Ducati WorldSBK Team Head To Aragon For Two-Day Private Test

The Ducati WorldSBK riders are heading to Aragon. There, Chaz Davies and Alvaro Bautista are to test the Ducati Panigale V4R as part of Ducati's test team, in preparation for the Aragon round of WorldSBK, due to be held there from 5th to 7th April, in just over two weeks time.

The test is crucial for Chaz Davies, in particular. The Welshman has struggled to adapt to the new Ducati V4, which requires a radically different riding style to the V-twin Panigale 1199R it replaces. Davies missed part of the winter testing schedule due to a back injury, which severely restricted his time in the saddle. 

His teammate, on the other hand, has won all six WorldSBK races (four full races and the two Superpole races) and leads the championship at the moment. Alvaro Bautista may arguably have had less of a step to make in terms of bike, coming as he did from the Desmosedici in MotoGP, but he did have to adapt to the steel brakes and much more pliant Pirelli tires used in WorldSBK. 

On paper, this is a track which should be very strong for Chaz Davies. The Welshman has won at least one of the two races held at each round at the Spanish track since 2015, doing the double in 2016 on the Ducati. He also won both races in 2013, riding the BMW S1000RR. If he can figure out how to get the best from the Panigale V4R at a track he is comfortable at, he should be able to get himself back into the championship.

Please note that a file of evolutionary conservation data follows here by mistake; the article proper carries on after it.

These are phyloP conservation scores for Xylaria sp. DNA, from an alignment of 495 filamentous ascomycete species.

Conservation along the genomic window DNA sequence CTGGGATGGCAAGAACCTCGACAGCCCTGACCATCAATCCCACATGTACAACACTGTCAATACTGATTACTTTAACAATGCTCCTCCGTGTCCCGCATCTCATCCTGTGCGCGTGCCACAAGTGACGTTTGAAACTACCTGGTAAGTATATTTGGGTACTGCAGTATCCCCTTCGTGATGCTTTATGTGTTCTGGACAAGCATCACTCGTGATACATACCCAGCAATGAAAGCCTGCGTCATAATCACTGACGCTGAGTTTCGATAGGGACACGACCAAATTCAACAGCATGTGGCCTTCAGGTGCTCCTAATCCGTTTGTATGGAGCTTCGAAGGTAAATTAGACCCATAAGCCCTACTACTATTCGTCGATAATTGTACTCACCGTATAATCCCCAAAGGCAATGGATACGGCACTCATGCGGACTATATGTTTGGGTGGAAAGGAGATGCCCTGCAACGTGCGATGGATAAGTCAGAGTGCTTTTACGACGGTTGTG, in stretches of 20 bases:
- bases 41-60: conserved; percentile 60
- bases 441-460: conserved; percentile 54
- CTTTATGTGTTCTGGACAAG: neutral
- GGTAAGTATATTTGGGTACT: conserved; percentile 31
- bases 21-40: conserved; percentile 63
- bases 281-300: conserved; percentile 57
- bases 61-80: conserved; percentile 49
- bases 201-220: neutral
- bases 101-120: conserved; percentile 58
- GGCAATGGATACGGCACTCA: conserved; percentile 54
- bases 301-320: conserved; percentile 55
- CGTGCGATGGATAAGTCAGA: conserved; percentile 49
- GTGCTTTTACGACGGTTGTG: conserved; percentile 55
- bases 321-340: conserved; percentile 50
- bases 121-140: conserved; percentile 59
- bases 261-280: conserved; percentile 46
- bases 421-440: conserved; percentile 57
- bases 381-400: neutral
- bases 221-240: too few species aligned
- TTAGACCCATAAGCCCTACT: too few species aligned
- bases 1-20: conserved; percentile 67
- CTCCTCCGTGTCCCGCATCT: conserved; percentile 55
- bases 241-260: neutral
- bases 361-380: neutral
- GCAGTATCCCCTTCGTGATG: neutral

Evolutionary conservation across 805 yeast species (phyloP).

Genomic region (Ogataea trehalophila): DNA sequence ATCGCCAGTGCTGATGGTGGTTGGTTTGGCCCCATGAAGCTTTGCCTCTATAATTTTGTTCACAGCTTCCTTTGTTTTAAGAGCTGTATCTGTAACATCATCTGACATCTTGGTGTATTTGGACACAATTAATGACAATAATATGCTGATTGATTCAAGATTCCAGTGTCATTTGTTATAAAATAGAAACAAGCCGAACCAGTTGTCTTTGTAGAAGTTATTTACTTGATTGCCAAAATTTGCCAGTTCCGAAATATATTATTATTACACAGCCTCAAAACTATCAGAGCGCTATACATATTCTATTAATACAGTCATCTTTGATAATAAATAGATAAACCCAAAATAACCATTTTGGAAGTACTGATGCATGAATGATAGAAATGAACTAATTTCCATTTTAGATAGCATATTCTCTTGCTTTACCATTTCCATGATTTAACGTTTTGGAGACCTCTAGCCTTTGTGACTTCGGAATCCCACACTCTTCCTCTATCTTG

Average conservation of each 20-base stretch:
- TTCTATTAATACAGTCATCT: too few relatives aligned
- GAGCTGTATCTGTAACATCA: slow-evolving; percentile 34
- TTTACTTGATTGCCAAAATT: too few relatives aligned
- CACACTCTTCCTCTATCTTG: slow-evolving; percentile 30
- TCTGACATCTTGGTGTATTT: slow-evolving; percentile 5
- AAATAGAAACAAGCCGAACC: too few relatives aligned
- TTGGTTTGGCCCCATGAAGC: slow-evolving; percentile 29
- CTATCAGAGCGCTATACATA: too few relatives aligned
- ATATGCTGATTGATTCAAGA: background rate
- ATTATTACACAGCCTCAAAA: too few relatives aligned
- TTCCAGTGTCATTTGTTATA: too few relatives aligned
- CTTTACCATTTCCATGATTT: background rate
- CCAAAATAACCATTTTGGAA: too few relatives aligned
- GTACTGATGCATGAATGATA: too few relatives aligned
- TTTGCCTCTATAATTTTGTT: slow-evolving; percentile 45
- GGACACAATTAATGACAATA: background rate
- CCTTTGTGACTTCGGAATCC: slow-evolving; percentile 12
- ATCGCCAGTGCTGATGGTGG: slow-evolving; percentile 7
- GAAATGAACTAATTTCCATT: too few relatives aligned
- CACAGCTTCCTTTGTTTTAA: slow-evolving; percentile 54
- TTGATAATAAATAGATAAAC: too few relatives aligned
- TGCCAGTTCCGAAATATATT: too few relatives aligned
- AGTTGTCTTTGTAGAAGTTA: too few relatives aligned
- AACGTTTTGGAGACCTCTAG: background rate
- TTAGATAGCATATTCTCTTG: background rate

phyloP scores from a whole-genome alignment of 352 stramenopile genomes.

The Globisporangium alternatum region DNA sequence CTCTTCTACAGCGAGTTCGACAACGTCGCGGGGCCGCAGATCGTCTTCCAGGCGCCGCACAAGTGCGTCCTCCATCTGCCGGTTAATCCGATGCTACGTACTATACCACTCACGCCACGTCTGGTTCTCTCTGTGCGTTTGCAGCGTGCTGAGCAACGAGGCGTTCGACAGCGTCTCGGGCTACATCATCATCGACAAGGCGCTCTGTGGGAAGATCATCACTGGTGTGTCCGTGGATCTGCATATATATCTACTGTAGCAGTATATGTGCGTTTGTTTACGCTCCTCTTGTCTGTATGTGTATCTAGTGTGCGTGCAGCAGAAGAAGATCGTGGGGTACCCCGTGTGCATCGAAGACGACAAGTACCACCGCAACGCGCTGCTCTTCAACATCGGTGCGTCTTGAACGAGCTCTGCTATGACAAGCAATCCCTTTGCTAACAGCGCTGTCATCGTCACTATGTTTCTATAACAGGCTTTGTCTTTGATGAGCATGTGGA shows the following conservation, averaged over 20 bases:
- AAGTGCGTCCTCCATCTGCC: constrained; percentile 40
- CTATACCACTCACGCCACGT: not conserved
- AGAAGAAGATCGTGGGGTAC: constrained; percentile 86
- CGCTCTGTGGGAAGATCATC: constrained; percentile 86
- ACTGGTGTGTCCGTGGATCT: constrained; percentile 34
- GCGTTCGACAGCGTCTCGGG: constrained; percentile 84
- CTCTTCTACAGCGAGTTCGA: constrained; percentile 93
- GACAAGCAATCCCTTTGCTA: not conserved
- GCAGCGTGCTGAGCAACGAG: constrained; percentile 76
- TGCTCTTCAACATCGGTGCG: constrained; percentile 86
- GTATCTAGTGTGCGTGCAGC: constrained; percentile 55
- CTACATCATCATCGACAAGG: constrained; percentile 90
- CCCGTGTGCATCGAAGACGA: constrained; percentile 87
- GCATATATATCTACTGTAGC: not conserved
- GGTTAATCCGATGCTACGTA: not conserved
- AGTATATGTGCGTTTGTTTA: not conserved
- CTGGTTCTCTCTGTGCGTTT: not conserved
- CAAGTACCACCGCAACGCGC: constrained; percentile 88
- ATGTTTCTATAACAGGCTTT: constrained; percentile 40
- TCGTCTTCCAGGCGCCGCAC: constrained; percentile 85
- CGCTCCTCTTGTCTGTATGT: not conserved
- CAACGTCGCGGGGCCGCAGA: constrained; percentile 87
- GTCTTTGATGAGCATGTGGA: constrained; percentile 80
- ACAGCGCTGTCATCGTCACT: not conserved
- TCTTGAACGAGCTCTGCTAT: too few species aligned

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... Davies to get that much closer to full health, and that much more comfortable on the V4R. Race 3 in Thailand showed Chaz can take advantage of the Panigale's insane acceration/top speed advantage almost as well as Bautista (big size difference between them), but hasn't yet figured out how to use his deep-braking style. Regarding Alvaro, a full test at Aragon right before the races there?! As if he nedded any more help!

I would take on that argument that Beautista had an easier step. He has had to make a much bigger change. He isn't being appreciated as much as he could. He is riding the shite out of that unsorted new bike. No one else is even close on it.

David, what mutterings do you and friends hear about specific criteria considerations that would be used determining rev limit changes? Is one overdog finisher enough? #s like top speed? Average of all the bikes?

The motor on this thing is HUGE. More is coming as electronics sort. That rpm ceiling is HIGH. What are the powers that be saying?